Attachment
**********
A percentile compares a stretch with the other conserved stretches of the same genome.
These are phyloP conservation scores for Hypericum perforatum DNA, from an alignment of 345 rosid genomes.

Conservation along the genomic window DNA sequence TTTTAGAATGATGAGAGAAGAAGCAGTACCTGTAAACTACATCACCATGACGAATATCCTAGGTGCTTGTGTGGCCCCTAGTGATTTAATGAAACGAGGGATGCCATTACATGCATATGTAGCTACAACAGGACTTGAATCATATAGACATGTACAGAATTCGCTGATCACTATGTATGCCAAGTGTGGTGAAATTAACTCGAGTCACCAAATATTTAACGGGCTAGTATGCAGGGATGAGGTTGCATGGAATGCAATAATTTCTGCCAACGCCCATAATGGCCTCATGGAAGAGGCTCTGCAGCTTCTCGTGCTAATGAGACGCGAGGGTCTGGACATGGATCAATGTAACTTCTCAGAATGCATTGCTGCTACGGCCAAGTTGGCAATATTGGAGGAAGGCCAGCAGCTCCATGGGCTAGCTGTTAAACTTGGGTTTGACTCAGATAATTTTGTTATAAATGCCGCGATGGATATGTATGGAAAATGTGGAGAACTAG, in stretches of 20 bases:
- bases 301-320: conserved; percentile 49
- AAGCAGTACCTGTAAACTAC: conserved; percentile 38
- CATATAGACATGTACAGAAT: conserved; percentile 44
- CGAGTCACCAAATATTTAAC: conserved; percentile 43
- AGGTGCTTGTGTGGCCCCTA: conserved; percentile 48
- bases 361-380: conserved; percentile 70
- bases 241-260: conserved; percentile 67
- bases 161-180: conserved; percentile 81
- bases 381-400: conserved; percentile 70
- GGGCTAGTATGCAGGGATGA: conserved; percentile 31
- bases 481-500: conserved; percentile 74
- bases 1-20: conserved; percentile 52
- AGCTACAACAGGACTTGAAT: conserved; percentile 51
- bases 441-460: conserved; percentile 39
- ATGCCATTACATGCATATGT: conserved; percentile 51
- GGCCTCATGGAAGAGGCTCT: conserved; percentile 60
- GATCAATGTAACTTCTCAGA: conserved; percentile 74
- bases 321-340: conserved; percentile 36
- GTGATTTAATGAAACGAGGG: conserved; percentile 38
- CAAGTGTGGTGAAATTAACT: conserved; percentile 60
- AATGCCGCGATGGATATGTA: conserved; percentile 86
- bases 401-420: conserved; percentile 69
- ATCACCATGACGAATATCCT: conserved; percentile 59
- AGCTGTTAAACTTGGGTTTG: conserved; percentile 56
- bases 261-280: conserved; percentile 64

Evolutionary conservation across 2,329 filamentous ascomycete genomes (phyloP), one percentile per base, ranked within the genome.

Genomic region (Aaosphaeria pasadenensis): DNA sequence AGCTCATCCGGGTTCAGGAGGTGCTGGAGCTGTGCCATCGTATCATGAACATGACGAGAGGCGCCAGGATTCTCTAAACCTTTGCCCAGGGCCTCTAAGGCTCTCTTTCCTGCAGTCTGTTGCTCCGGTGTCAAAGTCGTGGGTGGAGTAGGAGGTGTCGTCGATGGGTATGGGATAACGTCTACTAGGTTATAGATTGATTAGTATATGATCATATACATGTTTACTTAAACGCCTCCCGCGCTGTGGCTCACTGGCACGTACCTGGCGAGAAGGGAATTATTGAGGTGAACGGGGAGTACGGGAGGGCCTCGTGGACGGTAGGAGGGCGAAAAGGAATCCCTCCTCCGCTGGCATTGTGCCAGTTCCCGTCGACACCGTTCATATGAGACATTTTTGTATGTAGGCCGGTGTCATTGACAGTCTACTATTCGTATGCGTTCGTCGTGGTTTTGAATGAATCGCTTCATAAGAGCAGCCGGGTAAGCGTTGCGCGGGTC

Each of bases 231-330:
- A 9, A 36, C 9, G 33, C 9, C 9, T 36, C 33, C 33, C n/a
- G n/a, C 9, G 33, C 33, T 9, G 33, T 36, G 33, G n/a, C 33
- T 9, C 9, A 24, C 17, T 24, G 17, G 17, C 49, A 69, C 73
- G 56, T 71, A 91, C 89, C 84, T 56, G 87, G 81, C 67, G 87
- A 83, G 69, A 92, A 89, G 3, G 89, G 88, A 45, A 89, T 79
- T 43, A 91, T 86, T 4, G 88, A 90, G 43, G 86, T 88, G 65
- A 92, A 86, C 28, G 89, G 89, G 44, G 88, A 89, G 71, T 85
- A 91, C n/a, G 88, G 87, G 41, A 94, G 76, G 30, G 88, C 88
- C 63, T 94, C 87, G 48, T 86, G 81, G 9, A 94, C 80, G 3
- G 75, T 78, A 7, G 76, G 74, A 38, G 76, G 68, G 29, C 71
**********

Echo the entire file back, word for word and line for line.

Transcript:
A percentile compares a stretch with the other conserved stretches of the same genome.
These are phyloP conservation scores for Hypericum perforatum DNA, from an alignment of 345 rosid genomes.

Conservation along the genomic window DNA sequence TTTTAGAATGATGAGAGAAGAAGCAGTACCTGTAAACTACATCACCATGACGAATATCCTAGGTGCTTGTGTGGCCCCTAGTGATTTAATGAAACGAGGGATGCCATTACATGCATATGTAGCTACAACAGGACTTGAATCATATAGACATGTACAGAATTCGCTGATCACTATGTATGCCAAGTGTGGTGAAATTAACTCGAGTCACCAAATATTTAACGGGCTAGTATGCAGGGATGAGGTTGCATGGAATGCAATAATTTCTGCCAACGCCCATAATGGCCTCATGGAAGAGGCTCTGCAGCTTCTCGTGCTAATGAGACGCGAGGGTCTGGACATGGATCAATGTAACTTCTCAGAATGCATTGCTGCTACGGCCAAGTTGGCAATATTGGAGGAAGGCCAGCAGCTCCATGGGCTAGCTGTTAAACTTGGGTTTGACTCAGATAATTTTGTTATAAATGCCGCGATGGATATGTATGGAAAATGTGGAGAACTAG, in stretches of 20 bases:
- bases 301-320: conserved; percentile 49
- AAGCAGTACCTGTAAACTAC: conserved; percentile 38
- CATATAGACATGTACAGAAT: conserved; percentile 44
- CGAGTCACCAAATATTTAAC: conserved; percentile 43
- AGGTGCTTGTGTGGCCCCTA: conserved; percentile 48
- bases 361-380: conserved; percentile 70
- bases 241-260: conserved; percentile 67
- bases 161-180: conserved; percentile 81
- bases 381-400: conserved; percentile 70
- GGGCTAGTATGCAGGGATGA: conserved; percentile 31
- bases 481-500: conserved; percentile 74
- bases 1-20: conserved; percentile 52
- AGCTACAACAGGACTTGAAT: conserved; percentile 51
- bases 441-460: conserved; percentile 39
- ATGCCATTACATGCATATGT: conserved; percentile 51
- GGCCTCATGGAAGAGGCTCT: conserved; percentile 60
- GATCAATGTAACTTCTCAGA: conserved; percentile 74
- bases 321-340: conserved; percentile 36
- GTGATTTAATGAAACGAGGG: conserved; percentile 38
- CAAGTGTGGTGAAATTAACT: conserved; percentile 60
- AATGCCGCGATGGATATGTA: conserved; percentile 86
- bases 401-420: conserved; percentile 69
- ATCACCATGACGAATATCCT: conserved; percentile 59
- AGCTGTTAAACTTGGGTTTG: conserved; percentile 56
- bases 261-280: conserved; percentile 64

Evolutionary conservation across 2,329 filamentous ascomycete genomes (phyloP), one percentile per base, ranked within the genome.

Genomic region (Aaosphaeria pasadenensis): DNA sequence AGCTCATCCGGGTTCAGGAGGTGCTGGAGCTGTGCCATCGTATCATGAACATGACGAGAGGCGCCAGGATTCTCTAAACCTTTGCCCAGGGCCTCTAAGGCTCTCTTTCCTGCAGTCTGTTGCTCCGGTGTCAAAGTCGTGGGTGGAGTAGGAGGTGTCGTCGATGGGTATGGGATAACGTCTACTAGGTTATAGATTGATTAGTATATGATCATATACATGTTTACTTAAACGCCTCCCGCGCTGTGGCTCACTGGCACGTACCTGGCGAGAAGGGAATTATTGAGGTGAACGGGGAGTACGGGAGGGCCTCGTGGACGGTAGGAGGGCGAAAAGGAATCCCTCCTCCGCTGGCATTGTGCCAGTTCCCGTCGACACCGTTCATATGAGACATTTTTGTATGTAGGCCGGTGTCATTGACAGTCTACTATTCGTATGCGTTCGTCGTGGTTTTGAATGAATCGCTTCATAAGAGCAGCCGGGTAAGCGTTGCGCGGGTC

Each of bases 231-330:
- A 9, A 36, C 9, G 33, C 9, C 9, T 36, C 33, C 33, C n/a
- G n/a, C 9, G 33, C 33, T 9, G 33, T 36, G 33, G n/a, C 33
- T 9, C 9, A 24, C 17, T 24, G 17, G 17, C 49, A 69, C 73
- G 56, T 71, A 91, C 89, C 84, T 56, G 87, G 81, C 67, G 87
- A 83, G 69, A 92, A 89, G 3, G 89, G 88, A 45, A 89, T 79
- T 43, A 91, T 86, T 4, G 88, A 90, G 43, G 86, T 88, G 65
- A 92, A 86, C 28, G 89, G 89, G 44, G 88, A 89, G 71, T 85
- A 91, C n/a, G 88, G 87, G 41, A 94, G 76, G 30, G 88, C 88
- C 63, T 94, C 87, G 48, T 86, G 81, G 9, A 94, C 80, G 3
- G 75, T 78, A 7, G 76, G 74, A 38, G 76, G 68, G 29, C 71